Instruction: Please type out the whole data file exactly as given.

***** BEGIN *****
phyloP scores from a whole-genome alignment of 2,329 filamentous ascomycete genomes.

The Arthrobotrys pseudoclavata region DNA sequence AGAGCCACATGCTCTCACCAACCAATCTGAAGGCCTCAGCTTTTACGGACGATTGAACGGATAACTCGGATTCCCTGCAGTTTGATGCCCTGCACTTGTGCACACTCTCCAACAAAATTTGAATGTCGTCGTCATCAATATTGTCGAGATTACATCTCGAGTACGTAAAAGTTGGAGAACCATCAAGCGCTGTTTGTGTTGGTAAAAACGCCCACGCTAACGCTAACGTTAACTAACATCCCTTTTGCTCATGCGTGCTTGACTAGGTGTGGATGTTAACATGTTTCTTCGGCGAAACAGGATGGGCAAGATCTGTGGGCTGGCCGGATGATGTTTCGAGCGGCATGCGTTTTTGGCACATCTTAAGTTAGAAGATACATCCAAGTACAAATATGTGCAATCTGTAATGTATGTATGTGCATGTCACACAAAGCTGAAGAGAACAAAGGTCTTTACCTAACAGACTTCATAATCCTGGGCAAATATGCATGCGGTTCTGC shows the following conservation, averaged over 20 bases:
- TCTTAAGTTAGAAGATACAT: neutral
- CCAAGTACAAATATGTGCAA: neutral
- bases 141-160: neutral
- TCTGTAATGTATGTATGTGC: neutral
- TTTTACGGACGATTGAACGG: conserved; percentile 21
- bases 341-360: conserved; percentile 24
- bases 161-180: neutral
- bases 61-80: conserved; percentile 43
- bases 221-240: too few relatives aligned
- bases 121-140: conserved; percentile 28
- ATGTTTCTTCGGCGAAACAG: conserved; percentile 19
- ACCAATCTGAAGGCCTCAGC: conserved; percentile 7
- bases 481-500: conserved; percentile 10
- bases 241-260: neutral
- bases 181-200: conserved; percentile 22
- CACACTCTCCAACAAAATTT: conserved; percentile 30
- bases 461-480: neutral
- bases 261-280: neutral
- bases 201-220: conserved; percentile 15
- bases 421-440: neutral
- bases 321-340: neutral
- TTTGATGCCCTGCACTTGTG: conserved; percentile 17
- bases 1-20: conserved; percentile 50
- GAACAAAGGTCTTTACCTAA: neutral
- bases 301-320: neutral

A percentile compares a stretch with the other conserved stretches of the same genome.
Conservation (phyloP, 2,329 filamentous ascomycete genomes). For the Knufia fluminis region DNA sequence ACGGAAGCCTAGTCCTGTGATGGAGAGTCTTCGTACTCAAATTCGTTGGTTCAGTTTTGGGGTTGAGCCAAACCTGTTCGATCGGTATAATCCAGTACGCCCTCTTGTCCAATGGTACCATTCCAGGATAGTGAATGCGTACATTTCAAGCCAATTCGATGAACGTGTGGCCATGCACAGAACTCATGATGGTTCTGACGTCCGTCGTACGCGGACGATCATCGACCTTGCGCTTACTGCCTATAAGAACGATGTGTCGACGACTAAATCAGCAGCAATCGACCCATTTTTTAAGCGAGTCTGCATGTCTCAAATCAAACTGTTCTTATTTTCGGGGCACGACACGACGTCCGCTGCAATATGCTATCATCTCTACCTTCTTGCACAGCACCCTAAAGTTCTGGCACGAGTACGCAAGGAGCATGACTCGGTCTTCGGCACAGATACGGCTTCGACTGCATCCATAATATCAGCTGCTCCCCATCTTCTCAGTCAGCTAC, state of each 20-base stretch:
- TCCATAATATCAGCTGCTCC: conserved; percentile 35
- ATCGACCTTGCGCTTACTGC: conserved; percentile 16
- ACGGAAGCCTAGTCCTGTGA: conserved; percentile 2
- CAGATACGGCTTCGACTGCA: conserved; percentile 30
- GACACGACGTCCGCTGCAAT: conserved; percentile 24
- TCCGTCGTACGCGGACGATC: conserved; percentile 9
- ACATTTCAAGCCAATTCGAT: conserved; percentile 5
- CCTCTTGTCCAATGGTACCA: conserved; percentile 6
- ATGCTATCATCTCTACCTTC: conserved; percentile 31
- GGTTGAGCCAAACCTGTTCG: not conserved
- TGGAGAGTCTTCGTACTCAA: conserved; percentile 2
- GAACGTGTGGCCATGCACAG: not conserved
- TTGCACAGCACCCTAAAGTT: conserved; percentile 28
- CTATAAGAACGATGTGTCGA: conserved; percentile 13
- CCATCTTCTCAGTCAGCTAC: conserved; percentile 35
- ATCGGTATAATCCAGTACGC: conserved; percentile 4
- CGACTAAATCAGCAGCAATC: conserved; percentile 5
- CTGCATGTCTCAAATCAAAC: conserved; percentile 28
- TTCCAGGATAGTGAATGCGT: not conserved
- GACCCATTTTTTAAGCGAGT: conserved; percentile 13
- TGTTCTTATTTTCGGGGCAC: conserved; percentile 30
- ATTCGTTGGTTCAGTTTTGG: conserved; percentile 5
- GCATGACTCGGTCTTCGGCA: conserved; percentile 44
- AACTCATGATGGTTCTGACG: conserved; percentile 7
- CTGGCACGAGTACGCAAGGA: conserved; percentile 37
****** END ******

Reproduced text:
phyloP scores from a whole-genome alignment of 2,329 filamentous ascomycete genomes.

The Arthrobotrys pseudoclavata region DNA sequence AGAGCCACATGCTCTCACCAACCAATCTGAAGGCCTCAGCTTTTACGGACGATTGAACGGATAACTCGGATTCCCTGCAGTTTGATGCCCTGCACTTGTGCACACTCTCCAACAAAATTTGAATGTCGTCGTCATCAATATTGTCGAGATTACATCTCGAGTACGTAAAAGTTGGAGAACCATCAAGCGCTGTTTGTGTTGGTAAAAACGCCCACGCTAACGCTAACGTTAACTAACATCCCTTTTGCTCATGCGTGCTTGACTAGGTGTGGATGTTAACATGTTTCTTCGGCGAAACAGGATGGGCAAGATCTGTGGGCTGGCCGGATGATGTTTCGAGCGGCATGCGTTTTTGGCACATCTTAAGTTAGAAGATACATCCAAGTACAAATATGTGCAATCTGTAATGTATGTATGTGCATGTCACACAAAGCTGAAGAGAACAAAGGTCTTTACCTAACAGACTTCATAATCCTGGGCAAATATGCATGCGGTTCTGC shows the following conservation, averaged over 20 bases:
- TCTTAAGTTAGAAGATACAT: neutral
- CCAAGTACAAATATGTGCAA: neutral
- bases 141-160: neutral
- TCTGTAATGTATGTATGTGC: neutral
- TTTTACGGACGATTGAACGG: conserved; percentile 21
- bases 341-360: conserved; percentile 24
- bases 161-180: neutral
- bases 61-80: conserved; percentile 43
- bases 221-240: too few relatives aligned
- bases 121-140: conserved; percentile 28
- ATGTTTCTTCGGCGAAACAG: conserved; percentile 19
- ACCAATCTGAAGGCCTCAGC: conserved; percentile 7
- bases 481-500: conserved; percentile 10
- bases 241-260: neutral
- bases 181-200: conserved; percentile 22
- CACACTCTCCAACAAAATTT: conserved; percentile 30
- bases 461-480: neutral
- bases 261-280: neutral
- bases 201-220: conserved; percentile 15
- bases 421-440: neutral
- bases 321-340: neutral
- TTTGATGCCCTGCACTTGTG: conserved; percentile 17
- bases 1-20: conserved; percentile 50
- GAACAAAGGTCTTTACCTAA: neutral
- bases 301-320: neutral

A percentile compares a stretch with the other conserved stretches of the same genome.
Conservation (phyloP, 2,329 filamentous ascomycete genomes). For the Knufia fluminis region DNA sequence ACGGAAGCCTAGTCCTGTGATGGAGAGTCTTCGTACTCAAATTCGTTGGTTCAGTTTTGGGGTTGAGCCAAACCTGTTCGATCGGTATAATCCAGTACGCCCTCTTGTCCAATGGTACCATTCCAGGATAGTGAATGCGTACATTTCAAGCCAATTCGATGAACGTGTGGCCATGCACAGAACTCATGATGGTTCTGACGTCCGTCGTACGCGGACGATCATCGACCTTGCGCTTACTGCCTATAAGAACGATGTGTCGACGACTAAATCAGCAGCAATCGACCCATTTTTTAAGCGAGTCTGCATGTCTCAAATCAAACTGTTCTTATTTTCGGGGCACGACACGACGTCCGCTGCAATATGCTATCATCTCTACCTTCTTGCACAGCACCCTAAAGTTCTGGCACGAGTACGCAAGGAGCATGACTCGGTCTTCGGCACAGATACGGCTTCGACTGCATCCATAATATCAGCTGCTCCCCATCTTCTCAGTCAGCTAC, state of each 20-base stretch:
- TCCATAATATCAGCTGCTCC: conserved; percentile 35
- ATCGACCTTGCGCTTACTGC: conserved; percentile 16
- ACGGAAGCCTAGTCCTGTGA: conserved; percentile 2
- CAGATACGGCTTCGACTGCA: conserved; percentile 30
- GACACGACGTCCGCTGCAAT: conserved; percentile 24
- TCCGTCGTACGCGGACGATC: conserved; percentile 9
- ACATTTCAAGCCAATTCGAT: conserved; percentile 5
- CCTCTTGTCCAATGGTACCA: conserved; percentile 6
- ATGCTATCATCTCTACCTTC: conserved; percentile 31
- GGTTGAGCCAAACCTGTTCG: not conserved
- TGGAGAGTCTTCGTACTCAA: conserved; percentile 2
- GAACGTGTGGCCATGCACAG: not conserved
- TTGCACAGCACCCTAAAGTT: conserved; percentile 28
- CTATAAGAACGATGTGTCGA: conserved; percentile 13
- CCATCTTCTCAGTCAGCTAC: conserved; percentile 35
- ATCGGTATAATCCAGTACGC: conserved; percentile 4
- CGACTAAATCAGCAGCAATC: conserved; percentile 5
- CTGCATGTCTCAAATCAAAC: conserved; percentile 28
- TTCCAGGATAGTGAATGCGT: not conserved
- GACCCATTTTTTAAGCGAGT: conserved; percentile 13
- TGTTCTTATTTTCGGGGCAC: conserved; percentile 30
- ATTCGTTGGTTCAGTTTTGG: conserved; percentile 5
- GCATGACTCGGTCTTCGGCA: conserved; percentile 44
- AACTCATGATGGTTCTGACG: conserved; percentile 7
- CTGGCACGAGTACGCAAGGA: conserved; percentile 37